Sebastian: In general, of course, any company that is prepared to send a certain number of people to a program of this nature is open to the results. As a rule, these are organizations that are interested in making changes, and so they make sure the participants have an opportunity to be a part of these changes. This year, we have organizations that have developed prototypes and have begun talking to their development departments about implementation.
The companies know that we are not a substitute for computer science studies, for example, just because we offer a module on AI and algorithms. But that has also never been our intention. As Milena has already mentioned, we want to change mindsets, attitudes; when I open my mind to an idea, I will later act differently, make different decisions, and ultimately make a big difference. We often have feedback to the effect that ada Fellows are open to bringing about change. We are interested in what people need so that they choose better courses of action. And if enough people choose better actions , there is an impact.
What is the process for the selection of participants in your partner companies? Do you work closely with HR departments?
Sebastian: Yes. We start by giving our partners tips on conducting an effective selection process. It is usually a mixture of choosing specific employees and accepting applications from interested persons. The tendency is towards the latter as these people are often more highly motivated of their own accord. There are regular partner calls and meetings when we invite partners to join us. At these times, we create transparency about the offers and respond to criticism and requests from our partners.
Will programs like ada replace the traditional learning programs in companies in the future?
Sebastian: It always depends on the setup of personnel development in the specific case. Many organizations rely on the classic course system, which is to some extent limited by its specifications. But since there are countless possibilities, scenarios, and formats that people can use for learning, we try to create in collaboration with our partners a general structure in which the participants share knowledge and stimulate one another.
You named your program after Ada Lovelace, the first female programmer in the mid-19th century, Why did you choose her name? Do you address a specific target group? Have you noticed any differences, for examples that women learn in a different way than men?
Milena: Ada Lovelace was not just the first female programmer, but the first programmer of either sex in history; she wrote a program for the analytical engine developed by Charles Babbage. She recognized that his machine – a computer – had applications beyond mere calculation and would later be able to do all kinds of tasks, from composing music to writing texts. When we were looking for a name for our “baby,” the Ada Lovelace Festival, which we always celebrated on Ada Lovelace’s name day in autumn, had already been around for two years. So it seemed only logical to name the Fellowship after Ada Lovelace. She was courageous and a far-sighted thinker. This is the spirit in which we want to encourage people to think well outside existing boxes. Are you asking if we chose a woman’s name with the objective of addressing women specifically? We don’t think so. We have a high proportion of women on our team, and it is important to us that more women and voices of diversity have a greater say in the digital industry. That's why it is great that our namesake is a woman. However, we do not address only women – that would not be in keeping with a goal of diversity. We are interested in a multitude of varying perspectives, backgrounds, genders, and identities.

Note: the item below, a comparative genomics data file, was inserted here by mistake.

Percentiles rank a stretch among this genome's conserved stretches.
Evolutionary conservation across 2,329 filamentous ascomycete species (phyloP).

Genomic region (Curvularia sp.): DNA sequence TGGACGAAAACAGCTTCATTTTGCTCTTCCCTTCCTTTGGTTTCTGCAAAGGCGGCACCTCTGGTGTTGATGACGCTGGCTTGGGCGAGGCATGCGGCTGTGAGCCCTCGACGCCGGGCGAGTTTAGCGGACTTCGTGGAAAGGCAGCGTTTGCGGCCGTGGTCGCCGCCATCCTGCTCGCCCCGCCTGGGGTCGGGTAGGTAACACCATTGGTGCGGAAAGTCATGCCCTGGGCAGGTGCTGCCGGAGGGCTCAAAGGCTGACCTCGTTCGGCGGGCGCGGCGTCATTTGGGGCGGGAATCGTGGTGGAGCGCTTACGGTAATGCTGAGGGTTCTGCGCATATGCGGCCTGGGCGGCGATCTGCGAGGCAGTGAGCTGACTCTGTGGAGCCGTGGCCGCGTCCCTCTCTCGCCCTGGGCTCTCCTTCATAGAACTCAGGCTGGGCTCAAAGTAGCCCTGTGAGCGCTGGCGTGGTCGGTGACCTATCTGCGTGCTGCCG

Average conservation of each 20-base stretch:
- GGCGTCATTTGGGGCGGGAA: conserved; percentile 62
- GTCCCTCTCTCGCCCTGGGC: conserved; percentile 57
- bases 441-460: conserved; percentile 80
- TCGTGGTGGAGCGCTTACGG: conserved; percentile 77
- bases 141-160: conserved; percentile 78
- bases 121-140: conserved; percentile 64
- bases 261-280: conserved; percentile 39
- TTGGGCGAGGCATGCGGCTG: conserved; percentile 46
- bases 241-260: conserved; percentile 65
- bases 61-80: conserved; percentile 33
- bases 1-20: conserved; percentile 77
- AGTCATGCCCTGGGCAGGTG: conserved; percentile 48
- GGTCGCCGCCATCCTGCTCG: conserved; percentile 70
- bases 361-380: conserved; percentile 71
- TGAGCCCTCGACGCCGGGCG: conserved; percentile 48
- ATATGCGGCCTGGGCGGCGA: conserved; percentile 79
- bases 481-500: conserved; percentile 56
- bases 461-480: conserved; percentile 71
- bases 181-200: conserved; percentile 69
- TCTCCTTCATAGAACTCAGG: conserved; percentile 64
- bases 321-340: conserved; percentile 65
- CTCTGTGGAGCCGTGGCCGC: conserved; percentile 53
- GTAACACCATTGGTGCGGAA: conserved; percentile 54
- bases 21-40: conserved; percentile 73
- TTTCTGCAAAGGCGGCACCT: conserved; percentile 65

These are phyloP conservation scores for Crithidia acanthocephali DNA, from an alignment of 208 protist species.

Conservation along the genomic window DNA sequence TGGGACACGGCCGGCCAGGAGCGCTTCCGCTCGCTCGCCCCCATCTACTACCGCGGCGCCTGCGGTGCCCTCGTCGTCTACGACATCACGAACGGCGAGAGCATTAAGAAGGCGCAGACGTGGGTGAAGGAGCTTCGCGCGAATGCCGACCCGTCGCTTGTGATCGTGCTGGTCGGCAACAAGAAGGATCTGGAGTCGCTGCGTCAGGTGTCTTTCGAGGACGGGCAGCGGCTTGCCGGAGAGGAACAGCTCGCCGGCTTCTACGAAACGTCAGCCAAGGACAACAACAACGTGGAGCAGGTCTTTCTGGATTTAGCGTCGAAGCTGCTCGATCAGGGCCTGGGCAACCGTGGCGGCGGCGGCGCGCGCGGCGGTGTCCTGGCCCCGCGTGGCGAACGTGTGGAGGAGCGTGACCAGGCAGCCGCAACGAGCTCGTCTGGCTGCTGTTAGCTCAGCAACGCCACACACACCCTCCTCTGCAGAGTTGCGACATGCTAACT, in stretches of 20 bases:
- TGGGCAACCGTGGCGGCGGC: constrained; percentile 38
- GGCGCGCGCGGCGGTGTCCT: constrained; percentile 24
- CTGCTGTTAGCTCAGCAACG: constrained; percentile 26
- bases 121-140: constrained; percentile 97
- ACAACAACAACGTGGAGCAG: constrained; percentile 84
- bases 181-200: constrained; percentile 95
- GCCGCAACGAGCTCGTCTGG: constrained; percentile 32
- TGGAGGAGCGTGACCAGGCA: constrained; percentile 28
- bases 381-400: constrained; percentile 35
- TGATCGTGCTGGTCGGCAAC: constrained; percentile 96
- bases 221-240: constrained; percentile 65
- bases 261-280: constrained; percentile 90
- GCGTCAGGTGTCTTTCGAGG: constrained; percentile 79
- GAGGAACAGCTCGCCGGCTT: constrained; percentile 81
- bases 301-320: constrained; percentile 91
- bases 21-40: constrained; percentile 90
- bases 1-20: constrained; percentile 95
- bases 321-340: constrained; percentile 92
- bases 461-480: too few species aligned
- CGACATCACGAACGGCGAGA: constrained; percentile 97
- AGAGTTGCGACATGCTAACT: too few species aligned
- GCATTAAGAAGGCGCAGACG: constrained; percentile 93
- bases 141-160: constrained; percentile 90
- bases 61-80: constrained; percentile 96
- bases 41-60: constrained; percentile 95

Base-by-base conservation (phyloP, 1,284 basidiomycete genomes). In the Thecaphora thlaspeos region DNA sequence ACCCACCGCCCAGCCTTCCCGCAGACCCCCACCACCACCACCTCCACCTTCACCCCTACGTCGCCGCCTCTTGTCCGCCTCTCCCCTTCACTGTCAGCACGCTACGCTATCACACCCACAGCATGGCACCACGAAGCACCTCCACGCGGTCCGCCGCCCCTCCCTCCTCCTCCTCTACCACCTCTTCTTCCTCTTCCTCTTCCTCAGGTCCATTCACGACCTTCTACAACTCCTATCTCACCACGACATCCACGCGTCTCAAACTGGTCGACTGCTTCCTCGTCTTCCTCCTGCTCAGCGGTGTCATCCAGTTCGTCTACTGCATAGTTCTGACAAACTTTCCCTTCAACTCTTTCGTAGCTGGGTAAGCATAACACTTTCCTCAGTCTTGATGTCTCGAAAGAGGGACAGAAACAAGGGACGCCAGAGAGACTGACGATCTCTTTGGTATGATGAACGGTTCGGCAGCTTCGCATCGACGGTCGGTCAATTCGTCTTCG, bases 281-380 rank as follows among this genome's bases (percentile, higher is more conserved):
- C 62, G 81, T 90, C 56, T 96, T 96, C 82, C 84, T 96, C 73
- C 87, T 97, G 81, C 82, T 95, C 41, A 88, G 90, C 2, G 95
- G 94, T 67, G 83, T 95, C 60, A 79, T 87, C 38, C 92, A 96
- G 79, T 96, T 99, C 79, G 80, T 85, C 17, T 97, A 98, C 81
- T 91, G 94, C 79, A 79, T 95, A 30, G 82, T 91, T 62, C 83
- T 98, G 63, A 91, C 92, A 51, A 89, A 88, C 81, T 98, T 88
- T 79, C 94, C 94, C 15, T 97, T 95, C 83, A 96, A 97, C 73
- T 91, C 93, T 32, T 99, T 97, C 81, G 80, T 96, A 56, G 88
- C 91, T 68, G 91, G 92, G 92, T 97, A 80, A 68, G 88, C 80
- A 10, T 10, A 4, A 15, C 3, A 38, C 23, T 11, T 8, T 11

When the magazine was published under the name ada, many thought of it as a women's tech magazine. There was an immediate need to slap a label on it, and we want to get away from that kind of thinking. We take great care to offer different voices an opportunity to have their say in the Fellowship. And in our presentation we are as cliché-free as possible and try to avoid using typical stock photos.
Sebastian: As to whether women learn differently than men – I wouldn’t express that at all in terms of women or men; it is simply a fact that I can put the same content in front of 20 people and be certain that every single one of these 20 people will do something different with it. Perhaps there are differences between men and women. In general, we try to create an environment where it is possible to delve deeper into the content, where the participants realize that it helps them. There are no differences in the content provided to women or men, older or younger people. Everyone initially receives the same content. But it is important to allow people the space to take their very own path to learning, and we do not mark out the path beforehand and we do not distinguish according to gender.
Let's think ahead by ten years: How will we learn? Will we still need programs like ada?
Milena: I hope that by then learning will no longer mean that people, facing the teacher at the front, are taught in a room under cold neon light and with bad coffee. I imagine a situation in which there is much more interaction and interdisciplinary cooperation. It is totally fascinating, for example, when people from the federal government and from Lanxess come together, bringing with them their different cultures. This should be the standard in ten years.
Sebastian: My dream is that in ten years’ time there will no longer be any classic subjects that are essentially no more than derivatives of scientific disciplines. I would like to think that our learning and working will be much more project-based and interdisciplinary, aimed at resolving real, not fictitious, problems, and that we will have the opportunity to develop as individuals. Everyone should take responsibility for what he or she does.
Milena: The Finnish school system for everyone!
In conclusion: How would you describe ada in three hashtags?
Sebastian: We would say #courageous, #optimistic, #open.
Thank you for this interview and your frank answers. We wish you continued success in the future.